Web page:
ANS NUCLEAR CAFE (submission by Paul Bowersox)

Reactions to NRC Chairman Jaczko resignation announcement

The resignation announcement of US Nuclear Regulatory Commission Chairman Gregory Jaczko earlier this week jolted the nuclear power industry and the ever-tumultuous political world of Washington, DC. Paul Bowersox at the ANS Nuclear Cafe lays out the reactions to the resignation and makes a foray into the popular Beltway pastime of "reading the tea leaves" regarding Chairman Jaczko's eventual successor at the NRC.



What advice would you give Allison Macfarlane?

At Idaho Samizdat, Dan Yurman asks readers to provide answers to the question of what they expect from the NRC Chairman's office.

Assume for the sake of discussion you are an adviser hired independently by Allison MacFarlane to provide unvarnished advice on how to succeed on the job assuming she is confirmed as Chairman of the U.S. Nuclear Regulatory Commission.



Two articles this time from Brian;

Jackzo resigns but wants to leave only after a new appointment has been confirmed and there are calls for his immediate resignation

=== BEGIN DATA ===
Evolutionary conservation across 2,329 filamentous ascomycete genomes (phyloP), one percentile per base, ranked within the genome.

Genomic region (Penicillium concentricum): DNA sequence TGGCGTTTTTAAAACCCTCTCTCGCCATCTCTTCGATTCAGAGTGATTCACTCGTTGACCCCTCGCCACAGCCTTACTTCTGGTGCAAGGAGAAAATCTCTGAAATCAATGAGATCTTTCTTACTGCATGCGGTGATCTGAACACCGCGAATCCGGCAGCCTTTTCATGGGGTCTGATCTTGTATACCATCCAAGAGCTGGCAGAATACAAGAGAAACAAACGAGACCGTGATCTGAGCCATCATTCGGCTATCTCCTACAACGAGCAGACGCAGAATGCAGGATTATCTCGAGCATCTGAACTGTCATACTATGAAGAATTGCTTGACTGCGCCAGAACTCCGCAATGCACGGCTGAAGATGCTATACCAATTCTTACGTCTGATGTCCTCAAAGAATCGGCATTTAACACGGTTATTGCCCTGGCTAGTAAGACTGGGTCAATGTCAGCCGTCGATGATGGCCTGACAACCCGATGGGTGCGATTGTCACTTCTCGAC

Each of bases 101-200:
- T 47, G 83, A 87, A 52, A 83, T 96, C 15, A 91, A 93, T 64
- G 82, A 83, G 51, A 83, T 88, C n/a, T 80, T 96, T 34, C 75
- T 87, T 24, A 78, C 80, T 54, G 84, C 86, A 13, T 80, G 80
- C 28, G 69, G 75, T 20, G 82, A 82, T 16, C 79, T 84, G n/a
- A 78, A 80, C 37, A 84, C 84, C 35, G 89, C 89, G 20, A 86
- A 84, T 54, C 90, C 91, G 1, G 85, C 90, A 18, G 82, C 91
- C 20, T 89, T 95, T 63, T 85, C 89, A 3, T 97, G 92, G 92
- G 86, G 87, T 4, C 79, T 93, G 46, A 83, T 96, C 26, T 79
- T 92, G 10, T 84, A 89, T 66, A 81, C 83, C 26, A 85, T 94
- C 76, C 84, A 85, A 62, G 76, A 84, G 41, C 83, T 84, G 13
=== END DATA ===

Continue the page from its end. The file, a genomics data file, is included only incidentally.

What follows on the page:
Nuclear Famine Fears Based on Faulty Assumptions.

There was a 19 page report that claims that a billion people who are undernourished would die if there was a nuclear war between India and Pakistan. This is based on a series of wrong assumptions. Starting with the beginning that nuclear bombs would set off firestorms in Indian and Pakistan cities the way one was set off in Hiroshima. Nagasaki did not have a firestorm. Hiroshima did not have rain for 27 days prior to its bombing and they had paper and wood buildings and a high builtup coverage of land and breakfast cookers. India and Pakistan have mostly burnt brick buildings that are not as flammable. No big city fires then almost no material getting into the Stratosphere. Therefore no temperature effect. The other assumptions are also wrong. There was a temperature drop after Mount Pinotubo with 30 million tons of aerosol in the Stratosphere which had temperature effect for about two years but no impact on agriculture or starvation. There is no need to make stuff up. A full exchange of nuclear weapons between India and Pakistan would kill about 20-50 million people and injure many more. There is no need for some weird fairy tales about climate effect and then starvation.